The hardest part about working in digital ads is that there is never a “right way” to optimize a client’s campaigns. A lot of the time, what works for one campaign won’t work for another, necessitating a constant level of innovation. Additionally, if a campaign isn’t working, you have to understand how to make purposeful changes in order to optimize a campaign. Though digital advertising can be complex,  it’s always incredibly rewarding when you find a solution that works. 

To stand out on LinkedIn, you should post about digital marketing trends, uploading your previous advertising campaigns if you have them, or post your own Google Ads techniques. When you complete a certification, be sure to share it on LinkedIn. This is an easy way to show recruiters that you are actively working becoming a better marketer. Also, don’t be afraid to share your opinions on new digital marketing trends. Contributing to the dialogue within the digital ads community allows you to be active and invested. Uploading mock ad campaigns is a way to exhibit your ad writing style and campaign planning skills. This will help drive engagement to your profile and show that you know exactly what you are talking about. 

Helpful Resources

The resources outlined below will help you stand out as a digital advertising candidate. When applying to positions these are great to have in order to sell yourself as a prime candidate. Just be sure to know this material because in interviews you will be asked questions about it.

Google analytics helps with understanding the metrics behind an ad campaign. 


Get Your Start in Marketing Today

Generation Z is only going to continue to shake up the marketing industry. We’re a large group with many hard-hitting opinions that can’t be swayed. Researchers have found that almost half the generation that was surveyed gets their news from social media. Marketing to Gen Z is going to be hard; most of us have grown up as the internet and technology has changed which means we can’t be tricked—we know how schemes work and we aren’t falling for it. 

You can use this power to your advantage because we know what we want to see better than others in the field. Though there are many experienced professionals already in the world of digital marketing, they may not know or understand the things that Gen Z most desires—that’s where you come in.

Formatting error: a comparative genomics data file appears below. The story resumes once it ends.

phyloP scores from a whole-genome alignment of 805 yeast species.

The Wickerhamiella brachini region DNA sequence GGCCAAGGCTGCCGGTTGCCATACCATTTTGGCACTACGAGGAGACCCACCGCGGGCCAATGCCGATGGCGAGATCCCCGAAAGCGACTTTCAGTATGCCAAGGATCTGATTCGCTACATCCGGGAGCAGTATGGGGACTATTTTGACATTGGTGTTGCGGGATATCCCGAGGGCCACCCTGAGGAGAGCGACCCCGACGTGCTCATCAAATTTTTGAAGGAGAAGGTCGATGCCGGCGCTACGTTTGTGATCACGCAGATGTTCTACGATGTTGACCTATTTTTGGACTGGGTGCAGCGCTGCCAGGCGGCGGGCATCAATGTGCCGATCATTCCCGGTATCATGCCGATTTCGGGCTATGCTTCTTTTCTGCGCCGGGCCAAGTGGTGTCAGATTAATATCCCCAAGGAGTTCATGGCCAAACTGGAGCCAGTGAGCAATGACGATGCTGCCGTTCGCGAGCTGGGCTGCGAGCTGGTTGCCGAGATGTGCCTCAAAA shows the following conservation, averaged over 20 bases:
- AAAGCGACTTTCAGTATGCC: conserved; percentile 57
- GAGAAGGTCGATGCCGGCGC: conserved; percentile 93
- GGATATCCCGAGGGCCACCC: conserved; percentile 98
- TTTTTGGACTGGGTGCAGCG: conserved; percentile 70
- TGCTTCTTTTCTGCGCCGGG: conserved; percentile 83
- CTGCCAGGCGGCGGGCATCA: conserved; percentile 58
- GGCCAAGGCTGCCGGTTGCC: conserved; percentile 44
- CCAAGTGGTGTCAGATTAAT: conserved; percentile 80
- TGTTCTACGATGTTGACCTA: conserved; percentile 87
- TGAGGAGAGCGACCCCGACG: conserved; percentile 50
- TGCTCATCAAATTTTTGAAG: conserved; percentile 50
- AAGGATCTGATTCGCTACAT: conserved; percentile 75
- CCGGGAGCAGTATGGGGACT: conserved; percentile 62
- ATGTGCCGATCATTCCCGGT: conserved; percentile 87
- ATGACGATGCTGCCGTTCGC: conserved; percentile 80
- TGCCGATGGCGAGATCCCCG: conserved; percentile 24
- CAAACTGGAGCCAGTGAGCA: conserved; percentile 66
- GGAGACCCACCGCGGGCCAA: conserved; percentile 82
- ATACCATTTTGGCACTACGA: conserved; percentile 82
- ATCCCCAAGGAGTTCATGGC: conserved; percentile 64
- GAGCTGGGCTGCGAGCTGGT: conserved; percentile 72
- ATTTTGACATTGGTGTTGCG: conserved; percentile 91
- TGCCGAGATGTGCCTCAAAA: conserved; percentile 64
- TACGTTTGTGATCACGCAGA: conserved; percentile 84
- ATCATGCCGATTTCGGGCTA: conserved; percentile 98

There are many advantages you possess by being Gen Z, why not wield them and embrace them in your professional life? A lot of older generations and people with more experience don’t understand technology and social media and the changing ways of the internet the way you do. Use your knowledge to your advantage. There are many things you’re likely to implicitly know just from using social media and the internet. Many of us are also incredibly adept at research, which you can also use to your advantage when searching for prospective employers. 

Entering the workforce can be very scary, intimidating and stressful. You may feel unprepared but that’s to be expected and it’s completely normal; it’s hard to prepare for things that are constantly changing. Hopefully after reviewing all the tools and resources for your respective department choice, you feel more confident entering the world of marketing.

There are many things that people don’t teach you and some things you just can’t learn in a classroom. The internet and digital marketing is fast-paced and ever-changing making it hard to teach. Regardless of this, being new to the industry can be an advantage because you don’t have to unlearn old habits. When entering the workforce you have to trust yourself and your instincts. The more you practice, the better you’ll become and the more confident you will be. 

Digital marketing may not be the path you intended but that doesn’t mean it’s not the right path for you.

Looking to join the top digital marketing team? we’re happy to be a part of your career at Online Optimism. visit our careers page to be notified of future opportunities.